September 2, 2020,

Legends of lore leave stardust strewn along the extensive and glorious winding trail that their heroine pathway has illuminated over decades.

Tennis super star Venus Williams is such a legend.

Her longevity and accomplishments are astonishing.

Ms. Williams is generally regarded as one of the all-time greats of women’s tennis and, along with her younger sister Serena Williams, is credited with ushering in a new era of power and athleticism on the women’s professional tennis tour.

Venus has been ranked world No. 1 by the Women’s Tennis Association on three occasions, for a total of 11 weeks.

She first reached the No. 1 ranking on February 25, 2002.

Her seven Grand Slam singles titles are tied for 12th on the all-time list, and 8th on the Open Era list, more than any other active female player except her sister.

She has reached 16 Grand Slam finals, most recently at Wimbledon in 2017. She has also won 14 Grand Slam Women’s doubles titles, all with Serena. The pair are unbeaten in Grand Slam doubles finals.

Not content to dominate in singles and women’s doubles, Venus also has two Mixed Doubles titles.

Her five Wimbledon singles titles tie her with two other women for eighth place on the all-time list, but give her sole possession of No. 4 on the Open Era List, trailing only the nine titles of Martina Navratilova and the seven of Serena Williams and Steffi Graf.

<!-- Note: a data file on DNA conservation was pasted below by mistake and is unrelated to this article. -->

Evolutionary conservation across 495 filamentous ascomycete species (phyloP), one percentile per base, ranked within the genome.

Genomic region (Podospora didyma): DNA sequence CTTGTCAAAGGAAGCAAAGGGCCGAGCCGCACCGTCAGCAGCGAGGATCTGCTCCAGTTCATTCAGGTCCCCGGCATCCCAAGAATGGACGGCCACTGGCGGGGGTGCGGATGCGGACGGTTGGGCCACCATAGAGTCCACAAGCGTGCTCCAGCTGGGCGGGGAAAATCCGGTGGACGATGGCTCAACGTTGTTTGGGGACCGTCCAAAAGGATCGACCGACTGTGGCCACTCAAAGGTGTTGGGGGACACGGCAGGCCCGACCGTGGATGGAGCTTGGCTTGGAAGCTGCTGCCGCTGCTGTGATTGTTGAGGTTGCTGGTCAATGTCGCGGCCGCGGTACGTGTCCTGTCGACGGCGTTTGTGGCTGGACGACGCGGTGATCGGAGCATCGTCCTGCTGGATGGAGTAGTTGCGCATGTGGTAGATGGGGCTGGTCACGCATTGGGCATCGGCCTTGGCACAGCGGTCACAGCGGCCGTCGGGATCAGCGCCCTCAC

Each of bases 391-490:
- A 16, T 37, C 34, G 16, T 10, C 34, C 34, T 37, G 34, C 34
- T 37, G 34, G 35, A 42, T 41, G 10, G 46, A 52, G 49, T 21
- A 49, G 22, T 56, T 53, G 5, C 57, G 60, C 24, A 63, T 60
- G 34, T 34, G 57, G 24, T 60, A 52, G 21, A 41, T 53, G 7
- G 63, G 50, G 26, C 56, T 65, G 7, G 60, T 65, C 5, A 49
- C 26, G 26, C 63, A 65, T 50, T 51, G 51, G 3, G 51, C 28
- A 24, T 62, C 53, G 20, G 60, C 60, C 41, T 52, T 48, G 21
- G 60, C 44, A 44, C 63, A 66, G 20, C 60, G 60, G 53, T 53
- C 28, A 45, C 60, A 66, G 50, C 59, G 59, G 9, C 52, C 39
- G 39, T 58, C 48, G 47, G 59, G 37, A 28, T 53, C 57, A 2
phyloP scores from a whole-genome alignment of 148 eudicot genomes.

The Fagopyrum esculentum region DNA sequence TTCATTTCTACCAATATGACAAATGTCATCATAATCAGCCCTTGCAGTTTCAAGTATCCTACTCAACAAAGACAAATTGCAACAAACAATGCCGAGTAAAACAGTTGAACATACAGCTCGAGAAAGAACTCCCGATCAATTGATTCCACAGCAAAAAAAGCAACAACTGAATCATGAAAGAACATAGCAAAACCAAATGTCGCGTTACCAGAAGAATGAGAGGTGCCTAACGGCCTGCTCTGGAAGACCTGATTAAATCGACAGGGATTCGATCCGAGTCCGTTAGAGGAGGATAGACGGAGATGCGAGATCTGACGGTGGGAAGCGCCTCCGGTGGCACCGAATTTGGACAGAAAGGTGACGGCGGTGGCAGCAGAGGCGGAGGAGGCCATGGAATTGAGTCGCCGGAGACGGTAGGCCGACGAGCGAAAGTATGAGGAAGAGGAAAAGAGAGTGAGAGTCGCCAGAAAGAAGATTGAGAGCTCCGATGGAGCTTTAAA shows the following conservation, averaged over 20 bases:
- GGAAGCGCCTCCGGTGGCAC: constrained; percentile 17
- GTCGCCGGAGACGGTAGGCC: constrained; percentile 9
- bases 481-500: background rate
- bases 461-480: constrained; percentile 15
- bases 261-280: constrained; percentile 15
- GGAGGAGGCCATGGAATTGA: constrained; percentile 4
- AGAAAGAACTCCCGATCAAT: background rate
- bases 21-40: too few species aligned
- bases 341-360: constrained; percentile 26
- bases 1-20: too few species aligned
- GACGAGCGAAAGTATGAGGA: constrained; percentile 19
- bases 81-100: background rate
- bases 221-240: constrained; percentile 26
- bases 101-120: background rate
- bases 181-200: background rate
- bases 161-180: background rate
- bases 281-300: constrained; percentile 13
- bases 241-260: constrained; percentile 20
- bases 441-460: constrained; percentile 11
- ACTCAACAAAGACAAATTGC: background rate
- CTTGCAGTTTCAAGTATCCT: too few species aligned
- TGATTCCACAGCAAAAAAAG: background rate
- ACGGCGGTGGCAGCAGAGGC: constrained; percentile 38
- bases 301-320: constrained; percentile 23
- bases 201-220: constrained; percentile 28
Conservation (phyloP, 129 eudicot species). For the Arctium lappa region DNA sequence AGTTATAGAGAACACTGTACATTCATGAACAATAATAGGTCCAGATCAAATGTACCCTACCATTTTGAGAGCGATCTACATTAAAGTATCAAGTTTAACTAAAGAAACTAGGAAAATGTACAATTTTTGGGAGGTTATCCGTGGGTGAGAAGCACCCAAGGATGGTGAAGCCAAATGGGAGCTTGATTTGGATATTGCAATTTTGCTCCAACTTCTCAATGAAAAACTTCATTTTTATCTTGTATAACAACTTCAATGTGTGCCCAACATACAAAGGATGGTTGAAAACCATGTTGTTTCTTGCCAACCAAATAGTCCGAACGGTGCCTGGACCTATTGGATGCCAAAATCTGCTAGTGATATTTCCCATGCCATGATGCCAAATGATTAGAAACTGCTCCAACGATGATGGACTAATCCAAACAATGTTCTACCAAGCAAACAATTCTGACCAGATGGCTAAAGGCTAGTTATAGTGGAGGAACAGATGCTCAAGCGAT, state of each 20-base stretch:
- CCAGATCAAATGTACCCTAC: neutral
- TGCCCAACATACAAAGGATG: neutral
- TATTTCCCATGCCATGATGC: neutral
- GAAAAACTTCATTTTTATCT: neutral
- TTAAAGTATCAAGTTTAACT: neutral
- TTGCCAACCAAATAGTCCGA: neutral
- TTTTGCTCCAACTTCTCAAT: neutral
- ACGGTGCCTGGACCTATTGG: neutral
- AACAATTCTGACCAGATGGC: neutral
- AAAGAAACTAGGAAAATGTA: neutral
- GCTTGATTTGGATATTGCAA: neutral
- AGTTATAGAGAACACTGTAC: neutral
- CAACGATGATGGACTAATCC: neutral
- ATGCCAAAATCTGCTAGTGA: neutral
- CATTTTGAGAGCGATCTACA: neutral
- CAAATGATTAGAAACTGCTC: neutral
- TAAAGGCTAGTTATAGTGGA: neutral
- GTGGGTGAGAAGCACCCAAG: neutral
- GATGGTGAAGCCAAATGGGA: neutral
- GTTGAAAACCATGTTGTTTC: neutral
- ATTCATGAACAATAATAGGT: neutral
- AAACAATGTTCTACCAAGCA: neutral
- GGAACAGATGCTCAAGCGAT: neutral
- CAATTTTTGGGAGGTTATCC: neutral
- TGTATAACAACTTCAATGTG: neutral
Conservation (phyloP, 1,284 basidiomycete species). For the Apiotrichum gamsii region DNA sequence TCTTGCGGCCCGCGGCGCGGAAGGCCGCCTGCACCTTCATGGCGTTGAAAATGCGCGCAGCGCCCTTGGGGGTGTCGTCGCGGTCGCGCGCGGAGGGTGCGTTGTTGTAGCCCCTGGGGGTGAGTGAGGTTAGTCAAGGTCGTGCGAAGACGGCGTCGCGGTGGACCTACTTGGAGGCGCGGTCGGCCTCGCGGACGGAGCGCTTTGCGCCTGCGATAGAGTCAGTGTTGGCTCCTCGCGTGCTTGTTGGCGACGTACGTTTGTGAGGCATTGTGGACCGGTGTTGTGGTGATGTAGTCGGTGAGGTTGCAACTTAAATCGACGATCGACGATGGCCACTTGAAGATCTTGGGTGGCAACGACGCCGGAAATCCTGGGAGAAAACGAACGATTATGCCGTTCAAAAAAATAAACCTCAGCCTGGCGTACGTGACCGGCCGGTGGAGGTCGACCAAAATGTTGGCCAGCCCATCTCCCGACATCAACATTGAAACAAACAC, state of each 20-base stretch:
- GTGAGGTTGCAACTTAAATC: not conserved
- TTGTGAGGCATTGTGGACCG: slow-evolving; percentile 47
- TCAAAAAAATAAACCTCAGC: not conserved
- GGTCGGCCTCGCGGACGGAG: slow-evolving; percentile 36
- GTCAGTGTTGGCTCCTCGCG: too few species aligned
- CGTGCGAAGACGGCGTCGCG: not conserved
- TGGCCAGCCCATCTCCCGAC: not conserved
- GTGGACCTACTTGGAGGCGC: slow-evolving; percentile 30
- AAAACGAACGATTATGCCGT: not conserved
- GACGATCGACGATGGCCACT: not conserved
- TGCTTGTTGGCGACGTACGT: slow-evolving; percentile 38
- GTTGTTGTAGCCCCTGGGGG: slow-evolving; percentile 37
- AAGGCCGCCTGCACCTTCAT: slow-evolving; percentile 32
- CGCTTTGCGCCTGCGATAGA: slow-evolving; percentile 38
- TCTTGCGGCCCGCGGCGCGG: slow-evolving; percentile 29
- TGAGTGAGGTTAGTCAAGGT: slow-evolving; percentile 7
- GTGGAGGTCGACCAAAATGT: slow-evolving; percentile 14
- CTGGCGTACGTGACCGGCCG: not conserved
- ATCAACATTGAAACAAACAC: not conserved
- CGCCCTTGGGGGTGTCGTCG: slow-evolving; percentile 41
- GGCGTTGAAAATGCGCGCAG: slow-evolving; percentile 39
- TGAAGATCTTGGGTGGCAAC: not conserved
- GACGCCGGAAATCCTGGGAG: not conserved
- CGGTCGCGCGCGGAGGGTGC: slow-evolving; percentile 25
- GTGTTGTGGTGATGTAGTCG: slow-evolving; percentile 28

From the 2000 Wimbledon Championships to the 2001 US Open, Venus won four of the six Grand Slam singles tournaments in that time frame.

At the 2020 US Open, our legend extended her record as the all-time leader, male or female, in Grand Slams played, with 86.

With her run to the 2017 Wimbledon singles final, she broke the record for longest time between first and most recent grand slam singles finals appearances.

She was also twice the season prize money leader in 2001 and 2017.

There is still more.

Venus has won four Olympic gold medals, one in singles and three in women’s doubles, along with a silver medal in mixed doubles, pulling even with Kathleen McKane Godfree for the most Olympic medals won by a male or female tennis player.

She is the only tennis player to have won a medal at four Olympic Games.

At the 2000 Sydney Olympics, the American legend became only the second player to win Olympic gold medals in both singles and doubles at one Olympic Games, after Helen Wills Moody at the 1924 Summer Olympics.

With 49 singles titles, Venus trails only her sister Serena Williams among active players on the WTA Tour with most singles titles.

About that winning streak.

Her 35-match winning streak from the 2000 Wimbledon Championships to the 2000 Generali Ladies Linz tournament final is the longest since January 1, 2000.


Double whew.

Now that ladies and gentlemen is the resume of legendary lore.

It is a story that will be spoken of for as long as civilizations exist.

Now there is a new story emerging, given birth on the same court that Venus graced at the 2020 US Open.